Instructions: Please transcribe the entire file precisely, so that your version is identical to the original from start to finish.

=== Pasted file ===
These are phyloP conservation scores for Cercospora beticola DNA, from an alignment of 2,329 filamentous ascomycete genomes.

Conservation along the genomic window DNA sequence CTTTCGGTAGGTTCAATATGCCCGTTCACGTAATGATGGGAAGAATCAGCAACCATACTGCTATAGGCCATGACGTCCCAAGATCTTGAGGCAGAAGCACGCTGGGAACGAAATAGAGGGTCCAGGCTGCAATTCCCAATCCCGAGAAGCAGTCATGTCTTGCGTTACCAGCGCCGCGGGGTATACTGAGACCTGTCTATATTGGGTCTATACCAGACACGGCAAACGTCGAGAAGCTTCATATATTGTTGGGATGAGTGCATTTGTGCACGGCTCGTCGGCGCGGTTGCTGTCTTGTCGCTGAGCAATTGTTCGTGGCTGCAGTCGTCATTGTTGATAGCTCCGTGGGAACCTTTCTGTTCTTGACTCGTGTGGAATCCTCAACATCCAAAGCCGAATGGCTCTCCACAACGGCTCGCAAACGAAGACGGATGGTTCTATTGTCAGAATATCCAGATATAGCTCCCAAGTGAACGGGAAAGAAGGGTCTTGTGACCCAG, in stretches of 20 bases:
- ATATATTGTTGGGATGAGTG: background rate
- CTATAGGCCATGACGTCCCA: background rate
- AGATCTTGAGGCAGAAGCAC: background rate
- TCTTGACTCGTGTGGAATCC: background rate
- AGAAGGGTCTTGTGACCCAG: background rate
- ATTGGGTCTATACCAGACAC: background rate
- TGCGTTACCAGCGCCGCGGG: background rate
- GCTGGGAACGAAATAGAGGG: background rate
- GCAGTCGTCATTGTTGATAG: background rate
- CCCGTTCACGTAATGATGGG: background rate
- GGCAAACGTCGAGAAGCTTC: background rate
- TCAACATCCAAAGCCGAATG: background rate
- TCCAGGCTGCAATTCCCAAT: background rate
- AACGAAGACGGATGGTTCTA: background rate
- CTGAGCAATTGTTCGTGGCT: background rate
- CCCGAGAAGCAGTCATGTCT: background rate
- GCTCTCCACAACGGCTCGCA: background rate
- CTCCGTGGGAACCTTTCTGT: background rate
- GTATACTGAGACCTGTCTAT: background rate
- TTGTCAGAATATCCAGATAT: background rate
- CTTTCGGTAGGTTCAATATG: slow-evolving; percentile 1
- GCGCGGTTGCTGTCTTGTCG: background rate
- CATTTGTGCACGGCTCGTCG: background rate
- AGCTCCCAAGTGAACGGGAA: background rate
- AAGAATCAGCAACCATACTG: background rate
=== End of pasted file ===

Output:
These are phyloP conservation scores for Cercospora beticola DNA, from an alignment of 2,329 filamentous ascomycete genomes.

Conservation along the genomic window DNA sequence CTTTCGGTAGGTTCAATATGCCCGTTCACGTAATGATGGGAAGAATCAGCAACCATACTGCTATAGGCCATGACGTCCCAAGATCTTGAGGCAGAAGCACGCTGGGAACGAAATAGAGGGTCCAGGCTGCAATTCCCAATCCCGAGAAGCAGTCATGTCTTGCGTTACCAGCGCCGCGGGGTATACTGAGACCTGTCTATATTGGGTCTATACCAGACACGGCAAACGTCGAGAAGCTTCATATATTGTTGGGATGAGTGCATTTGTGCACGGCTCGTCGGCGCGGTTGCTGTCTTGTCGCTGAGCAATTGTTCGTGGCTGCAGTCGTCATTGTTGATAGCTCCGTGGGAACCTTTCTGTTCTTGACTCGTGTGGAATCCTCAACATCCAAAGCCGAATGGCTCTCCACAACGGCTCGCAAACGAAGACGGATGGTTCTATTGTCAGAATATCCAGATATAGCTCCCAAGTGAACGGGAAAGAAGGGTCTTGTGACCCAG, in stretches of 20 bases:
- ATATATTGTTGGGATGAGTG: background rate
- CTATAGGCCATGACGTCCCA: background rate
- AGATCTTGAGGCAGAAGCAC: background rate
- TCTTGACTCGTGTGGAATCC: background rate
- AGAAGGGTCTTGTGACCCAG: background rate
- ATTGGGTCTATACCAGACAC: background rate
- TGCGTTACCAGCGCCGCGGG: background rate
- GCTGGGAACGAAATAGAGGG: background rate
- GCAGTCGTCATTGTTGATAG: background rate
- CCCGTTCACGTAATGATGGG: background rate
- GGCAAACGTCGAGAAGCTTC: background rate
- TCAACATCCAAAGCCGAATG: background rate
- TCCAGGCTGCAATTCCCAAT: background rate
- AACGAAGACGGATGGTTCTA: background rate
- CTGAGCAATTGTTCGTGGCT: background rate
- CCCGAGAAGCAGTCATGTCT: background rate
- GCTCTCCACAACGGCTCGCA: background rate
- CTCCGTGGGAACCTTTCTGT: background rate
- GTATACTGAGACCTGTCTAT: background rate
- TTGTCAGAATATCCAGATAT: background rate
- CTTTCGGTAGGTTCAATATG: slow-evolving; percentile 1
- GCGCGGTTGCTGTCTTGTCG: background rate
- CATTTGTGCACGGCTCGTCG: background rate
- AGCTCCCAAGTGAACGGGAA: background rate
- AAGAATCAGCAACCATACTG: background rate